When reporters asked White House spokeswoman Dana Perino on March 27 about White House officials' use of private, Republican National Committee e-mail accounts, she tried to downplay the situation by claiming that only a "handful" of employees had used such accounts. "I don't think it's a lot," she said then.
As we noted earlier today, the Los Angeles Times is now reporting that Karl Rove and at least 50 other White House officials have used such accounts. What does Perino have to say for herself now? "Well," she said when asked today, "I didn't know how many there were."
At today's White House press briefing, Perino said that 22 White House officials have RNC accounts. But then she was forced to concede that 22 current White House officials have the accounts -- and that the Los Angeles Times' report of more than 50 may be right when current and former White House officials are included.
Might this sort of slippery-sloping "poison the well" with members of Congress who are already unhappy with the way in which the White House has -- or hasn't -- been responding to requests for information and testimony on the prosecutor purge?
"I would hope that it wouldn't, because what we have done has been forthcoming, honest and to tell you that, you know, I don't have all the answers right now, that there is a review that's ongoing, that we're going to keep you updated," Perino said. "We are trying to understand, to the best of our ability, the universe of the e-mails that were potentially lost. And we are taking steps to make sure that we use the forensics that are available to retrieve any of those that are lost. And, we've changed the policy so that we can make sure that this doesn't happen again."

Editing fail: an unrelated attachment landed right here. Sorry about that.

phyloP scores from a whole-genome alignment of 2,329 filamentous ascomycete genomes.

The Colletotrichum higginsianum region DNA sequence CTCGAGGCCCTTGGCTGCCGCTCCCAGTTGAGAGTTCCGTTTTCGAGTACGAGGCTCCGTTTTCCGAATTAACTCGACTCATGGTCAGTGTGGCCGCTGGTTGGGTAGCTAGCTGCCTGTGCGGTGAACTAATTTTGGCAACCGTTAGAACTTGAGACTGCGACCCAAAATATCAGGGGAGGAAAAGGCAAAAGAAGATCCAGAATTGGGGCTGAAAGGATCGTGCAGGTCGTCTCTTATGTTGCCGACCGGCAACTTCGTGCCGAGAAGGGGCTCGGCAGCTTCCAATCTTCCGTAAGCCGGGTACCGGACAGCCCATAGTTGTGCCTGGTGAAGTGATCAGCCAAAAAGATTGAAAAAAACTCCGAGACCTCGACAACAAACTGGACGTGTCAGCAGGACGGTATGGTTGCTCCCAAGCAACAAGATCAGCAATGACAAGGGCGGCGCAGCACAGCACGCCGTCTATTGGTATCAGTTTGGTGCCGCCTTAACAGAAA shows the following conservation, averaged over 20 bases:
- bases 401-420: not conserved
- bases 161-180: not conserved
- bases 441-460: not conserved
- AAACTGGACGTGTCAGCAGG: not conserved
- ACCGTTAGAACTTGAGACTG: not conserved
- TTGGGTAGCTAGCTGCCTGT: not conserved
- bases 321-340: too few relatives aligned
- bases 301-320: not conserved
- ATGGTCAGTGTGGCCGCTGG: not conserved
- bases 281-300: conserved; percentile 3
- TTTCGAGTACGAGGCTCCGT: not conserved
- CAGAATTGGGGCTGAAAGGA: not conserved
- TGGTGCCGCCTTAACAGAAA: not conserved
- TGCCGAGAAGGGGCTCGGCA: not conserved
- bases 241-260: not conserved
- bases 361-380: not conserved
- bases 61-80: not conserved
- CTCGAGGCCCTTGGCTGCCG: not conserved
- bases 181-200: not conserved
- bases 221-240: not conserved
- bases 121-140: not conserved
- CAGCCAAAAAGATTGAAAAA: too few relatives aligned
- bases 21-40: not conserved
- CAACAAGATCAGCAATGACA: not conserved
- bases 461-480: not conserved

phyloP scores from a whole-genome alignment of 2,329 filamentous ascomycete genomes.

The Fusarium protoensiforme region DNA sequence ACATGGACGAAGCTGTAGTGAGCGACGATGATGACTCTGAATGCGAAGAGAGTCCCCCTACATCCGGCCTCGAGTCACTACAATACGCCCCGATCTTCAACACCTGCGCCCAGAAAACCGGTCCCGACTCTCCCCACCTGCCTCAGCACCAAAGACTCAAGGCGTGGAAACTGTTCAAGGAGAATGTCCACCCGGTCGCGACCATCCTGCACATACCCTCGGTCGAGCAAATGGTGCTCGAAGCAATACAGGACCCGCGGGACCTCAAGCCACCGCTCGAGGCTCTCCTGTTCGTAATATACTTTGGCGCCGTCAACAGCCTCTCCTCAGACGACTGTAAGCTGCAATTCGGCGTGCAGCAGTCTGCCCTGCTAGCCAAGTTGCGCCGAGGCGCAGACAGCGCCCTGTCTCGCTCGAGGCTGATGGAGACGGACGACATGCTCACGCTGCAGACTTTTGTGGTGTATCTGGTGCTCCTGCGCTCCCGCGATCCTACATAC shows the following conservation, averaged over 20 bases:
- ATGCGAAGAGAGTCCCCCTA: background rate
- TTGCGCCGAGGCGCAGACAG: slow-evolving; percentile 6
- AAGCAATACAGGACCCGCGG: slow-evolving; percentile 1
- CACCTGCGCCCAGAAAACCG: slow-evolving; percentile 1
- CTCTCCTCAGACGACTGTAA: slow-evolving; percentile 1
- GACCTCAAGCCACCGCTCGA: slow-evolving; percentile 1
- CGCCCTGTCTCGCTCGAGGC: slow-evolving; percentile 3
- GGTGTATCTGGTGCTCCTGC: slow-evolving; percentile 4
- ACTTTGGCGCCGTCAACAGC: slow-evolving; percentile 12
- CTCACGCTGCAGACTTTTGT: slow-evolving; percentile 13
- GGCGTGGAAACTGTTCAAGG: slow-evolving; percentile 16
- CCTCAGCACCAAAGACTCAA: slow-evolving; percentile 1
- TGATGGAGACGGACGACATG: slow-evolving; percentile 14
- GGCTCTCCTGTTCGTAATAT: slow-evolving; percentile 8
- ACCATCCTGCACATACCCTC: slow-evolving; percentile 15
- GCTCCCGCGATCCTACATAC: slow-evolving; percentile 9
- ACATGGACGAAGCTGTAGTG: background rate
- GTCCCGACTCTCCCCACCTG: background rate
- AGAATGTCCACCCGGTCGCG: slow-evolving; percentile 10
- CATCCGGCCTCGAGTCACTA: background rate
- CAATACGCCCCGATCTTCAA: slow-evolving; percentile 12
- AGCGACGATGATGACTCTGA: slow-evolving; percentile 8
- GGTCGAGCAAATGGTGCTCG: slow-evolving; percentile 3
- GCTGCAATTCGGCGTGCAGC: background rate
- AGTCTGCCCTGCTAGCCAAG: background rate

Of course, Perino said back on March 27 that the private e-mails had been subject to "archiving" for "the past few years." And while the White House now says that it did, in fact, take steps in 2004 to ensure that e-mails were not automatically deleted by the RNC servers, it also says the safeguards put in place then left White House officials free to delete their own e-mails as often as they wanted to do so.
Between the automatic and manual deletions, how many e-mail messages have now gone missing? We may never know, but CREW is estimating that the number may be as high as 5 million. While the White House does its own search for the missing messages, Rep. Henry Waxman is directing government agencies and employees who may have been at the receiving end of the private-account e-mails to hold on to any that are still in their in boxes.